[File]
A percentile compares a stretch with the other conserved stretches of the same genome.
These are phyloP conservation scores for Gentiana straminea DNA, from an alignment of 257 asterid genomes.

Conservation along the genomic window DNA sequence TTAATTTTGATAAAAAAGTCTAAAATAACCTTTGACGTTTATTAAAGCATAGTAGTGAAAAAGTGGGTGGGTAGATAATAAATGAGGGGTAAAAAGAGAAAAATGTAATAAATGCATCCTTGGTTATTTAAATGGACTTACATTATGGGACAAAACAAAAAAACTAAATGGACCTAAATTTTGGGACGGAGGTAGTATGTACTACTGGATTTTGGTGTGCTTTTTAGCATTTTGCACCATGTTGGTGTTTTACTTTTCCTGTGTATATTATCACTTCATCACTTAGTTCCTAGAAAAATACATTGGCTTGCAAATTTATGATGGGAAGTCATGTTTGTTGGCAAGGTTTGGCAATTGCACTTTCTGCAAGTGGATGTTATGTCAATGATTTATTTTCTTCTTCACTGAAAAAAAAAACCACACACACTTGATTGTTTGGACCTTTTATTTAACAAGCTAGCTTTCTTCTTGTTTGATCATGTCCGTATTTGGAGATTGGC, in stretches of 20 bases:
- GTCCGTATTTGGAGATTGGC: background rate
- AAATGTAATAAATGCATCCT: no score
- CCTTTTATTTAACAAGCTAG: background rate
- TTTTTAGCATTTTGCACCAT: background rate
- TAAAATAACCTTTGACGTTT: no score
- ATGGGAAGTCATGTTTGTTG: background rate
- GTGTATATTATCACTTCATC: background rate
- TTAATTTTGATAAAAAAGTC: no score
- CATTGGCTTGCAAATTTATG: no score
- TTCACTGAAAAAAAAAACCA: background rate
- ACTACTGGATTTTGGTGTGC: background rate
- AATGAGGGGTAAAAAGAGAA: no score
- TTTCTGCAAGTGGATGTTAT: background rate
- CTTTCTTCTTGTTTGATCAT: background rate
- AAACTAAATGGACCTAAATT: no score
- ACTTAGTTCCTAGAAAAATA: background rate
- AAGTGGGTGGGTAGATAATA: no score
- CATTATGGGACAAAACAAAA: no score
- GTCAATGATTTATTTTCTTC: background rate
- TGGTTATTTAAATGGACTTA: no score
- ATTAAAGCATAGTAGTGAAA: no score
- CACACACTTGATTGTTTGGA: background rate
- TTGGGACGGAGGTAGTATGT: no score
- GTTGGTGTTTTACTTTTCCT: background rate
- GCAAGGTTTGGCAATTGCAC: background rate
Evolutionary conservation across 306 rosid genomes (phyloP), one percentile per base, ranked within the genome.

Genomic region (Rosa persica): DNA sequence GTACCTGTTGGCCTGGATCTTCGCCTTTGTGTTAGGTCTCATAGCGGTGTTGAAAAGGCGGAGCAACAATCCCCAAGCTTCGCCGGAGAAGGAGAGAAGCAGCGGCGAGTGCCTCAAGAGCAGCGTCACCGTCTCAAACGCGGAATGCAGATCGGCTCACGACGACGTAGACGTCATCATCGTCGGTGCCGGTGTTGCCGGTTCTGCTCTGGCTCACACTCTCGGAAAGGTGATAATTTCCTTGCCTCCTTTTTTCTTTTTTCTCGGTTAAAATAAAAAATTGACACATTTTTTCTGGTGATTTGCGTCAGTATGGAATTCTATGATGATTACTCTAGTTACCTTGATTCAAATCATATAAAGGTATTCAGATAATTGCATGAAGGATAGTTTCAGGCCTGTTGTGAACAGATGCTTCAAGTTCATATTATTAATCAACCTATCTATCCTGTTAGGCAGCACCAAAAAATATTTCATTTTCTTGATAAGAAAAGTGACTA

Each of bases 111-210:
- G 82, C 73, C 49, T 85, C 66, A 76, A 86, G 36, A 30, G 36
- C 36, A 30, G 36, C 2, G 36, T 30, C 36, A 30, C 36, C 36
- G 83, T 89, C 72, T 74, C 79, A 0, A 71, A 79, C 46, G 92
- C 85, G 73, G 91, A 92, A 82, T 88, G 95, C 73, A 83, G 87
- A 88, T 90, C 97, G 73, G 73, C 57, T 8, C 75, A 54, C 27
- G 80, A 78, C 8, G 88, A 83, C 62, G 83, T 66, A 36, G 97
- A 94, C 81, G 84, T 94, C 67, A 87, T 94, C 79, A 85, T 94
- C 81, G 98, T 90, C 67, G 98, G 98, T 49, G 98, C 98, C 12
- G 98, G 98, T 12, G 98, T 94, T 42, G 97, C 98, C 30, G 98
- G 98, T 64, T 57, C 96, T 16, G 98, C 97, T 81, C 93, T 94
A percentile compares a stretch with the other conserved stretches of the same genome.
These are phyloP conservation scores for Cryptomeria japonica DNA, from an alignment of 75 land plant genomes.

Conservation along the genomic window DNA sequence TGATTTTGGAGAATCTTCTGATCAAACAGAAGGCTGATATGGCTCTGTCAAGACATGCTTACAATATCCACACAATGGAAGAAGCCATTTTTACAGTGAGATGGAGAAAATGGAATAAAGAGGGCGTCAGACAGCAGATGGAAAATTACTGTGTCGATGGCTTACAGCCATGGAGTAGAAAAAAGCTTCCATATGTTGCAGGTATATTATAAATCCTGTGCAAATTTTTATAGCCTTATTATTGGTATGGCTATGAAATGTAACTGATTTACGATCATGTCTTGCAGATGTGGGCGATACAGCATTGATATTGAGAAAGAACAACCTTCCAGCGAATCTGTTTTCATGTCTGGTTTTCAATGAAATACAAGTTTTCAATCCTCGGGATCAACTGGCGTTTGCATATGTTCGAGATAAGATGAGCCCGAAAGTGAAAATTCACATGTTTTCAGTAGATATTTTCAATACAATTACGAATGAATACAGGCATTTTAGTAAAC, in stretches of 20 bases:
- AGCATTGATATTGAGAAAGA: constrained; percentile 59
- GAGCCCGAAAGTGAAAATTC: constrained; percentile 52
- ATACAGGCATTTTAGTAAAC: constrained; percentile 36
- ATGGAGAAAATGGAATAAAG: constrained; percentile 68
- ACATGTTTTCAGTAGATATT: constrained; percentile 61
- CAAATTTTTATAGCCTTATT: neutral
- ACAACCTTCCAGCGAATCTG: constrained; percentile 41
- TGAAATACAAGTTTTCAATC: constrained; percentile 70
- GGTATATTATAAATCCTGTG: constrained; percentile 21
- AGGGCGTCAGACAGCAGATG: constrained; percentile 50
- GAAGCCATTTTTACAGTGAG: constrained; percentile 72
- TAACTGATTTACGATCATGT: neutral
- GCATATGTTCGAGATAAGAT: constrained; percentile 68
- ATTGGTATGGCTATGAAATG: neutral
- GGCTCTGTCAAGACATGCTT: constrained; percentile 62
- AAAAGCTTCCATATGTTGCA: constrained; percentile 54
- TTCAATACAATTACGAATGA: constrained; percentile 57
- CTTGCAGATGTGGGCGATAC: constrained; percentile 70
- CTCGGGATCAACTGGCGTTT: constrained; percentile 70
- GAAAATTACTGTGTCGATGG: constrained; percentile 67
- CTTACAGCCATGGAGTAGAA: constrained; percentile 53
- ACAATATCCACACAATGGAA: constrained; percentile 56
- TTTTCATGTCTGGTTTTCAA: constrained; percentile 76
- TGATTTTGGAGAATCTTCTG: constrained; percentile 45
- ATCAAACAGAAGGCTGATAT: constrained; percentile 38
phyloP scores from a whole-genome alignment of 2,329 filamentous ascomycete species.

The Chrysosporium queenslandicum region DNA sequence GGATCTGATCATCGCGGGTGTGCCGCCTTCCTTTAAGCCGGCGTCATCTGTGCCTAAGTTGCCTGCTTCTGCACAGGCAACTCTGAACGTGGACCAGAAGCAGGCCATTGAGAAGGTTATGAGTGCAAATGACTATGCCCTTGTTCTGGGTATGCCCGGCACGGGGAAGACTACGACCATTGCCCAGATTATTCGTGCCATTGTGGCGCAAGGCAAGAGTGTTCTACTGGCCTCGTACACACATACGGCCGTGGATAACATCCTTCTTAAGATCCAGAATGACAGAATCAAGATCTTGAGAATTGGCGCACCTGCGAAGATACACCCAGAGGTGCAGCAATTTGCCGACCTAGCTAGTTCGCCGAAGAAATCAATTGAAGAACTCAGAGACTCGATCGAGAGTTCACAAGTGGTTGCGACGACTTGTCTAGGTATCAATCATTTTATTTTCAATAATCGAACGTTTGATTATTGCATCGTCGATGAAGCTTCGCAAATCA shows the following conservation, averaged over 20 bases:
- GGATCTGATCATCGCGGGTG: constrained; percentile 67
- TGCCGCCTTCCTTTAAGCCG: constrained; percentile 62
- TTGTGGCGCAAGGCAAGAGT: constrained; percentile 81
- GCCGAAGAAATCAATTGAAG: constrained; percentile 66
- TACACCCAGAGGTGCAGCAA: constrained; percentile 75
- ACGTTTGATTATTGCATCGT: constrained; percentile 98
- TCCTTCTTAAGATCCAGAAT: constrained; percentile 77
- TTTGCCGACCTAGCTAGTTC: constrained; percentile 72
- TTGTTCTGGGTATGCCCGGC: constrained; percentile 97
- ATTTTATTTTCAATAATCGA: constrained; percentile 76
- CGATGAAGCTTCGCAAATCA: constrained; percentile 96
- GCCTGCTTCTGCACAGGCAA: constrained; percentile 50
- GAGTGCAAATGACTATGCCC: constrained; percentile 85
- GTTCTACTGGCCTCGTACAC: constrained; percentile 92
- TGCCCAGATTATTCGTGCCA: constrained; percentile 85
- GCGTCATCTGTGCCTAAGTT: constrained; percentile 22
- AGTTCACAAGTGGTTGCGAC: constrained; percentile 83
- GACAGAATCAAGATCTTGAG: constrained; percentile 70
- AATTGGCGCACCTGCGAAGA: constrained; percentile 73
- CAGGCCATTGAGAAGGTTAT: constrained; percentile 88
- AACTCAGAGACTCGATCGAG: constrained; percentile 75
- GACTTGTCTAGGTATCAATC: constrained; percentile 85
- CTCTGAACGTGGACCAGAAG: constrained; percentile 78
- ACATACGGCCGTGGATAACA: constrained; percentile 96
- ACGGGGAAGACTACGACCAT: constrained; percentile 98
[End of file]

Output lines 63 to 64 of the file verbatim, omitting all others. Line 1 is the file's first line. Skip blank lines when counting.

- CTCGGGATCAACTGGCGTTT: constrained; percentile 70
- GAAAATTACTGTGTCGATGG: constrained; percentile 67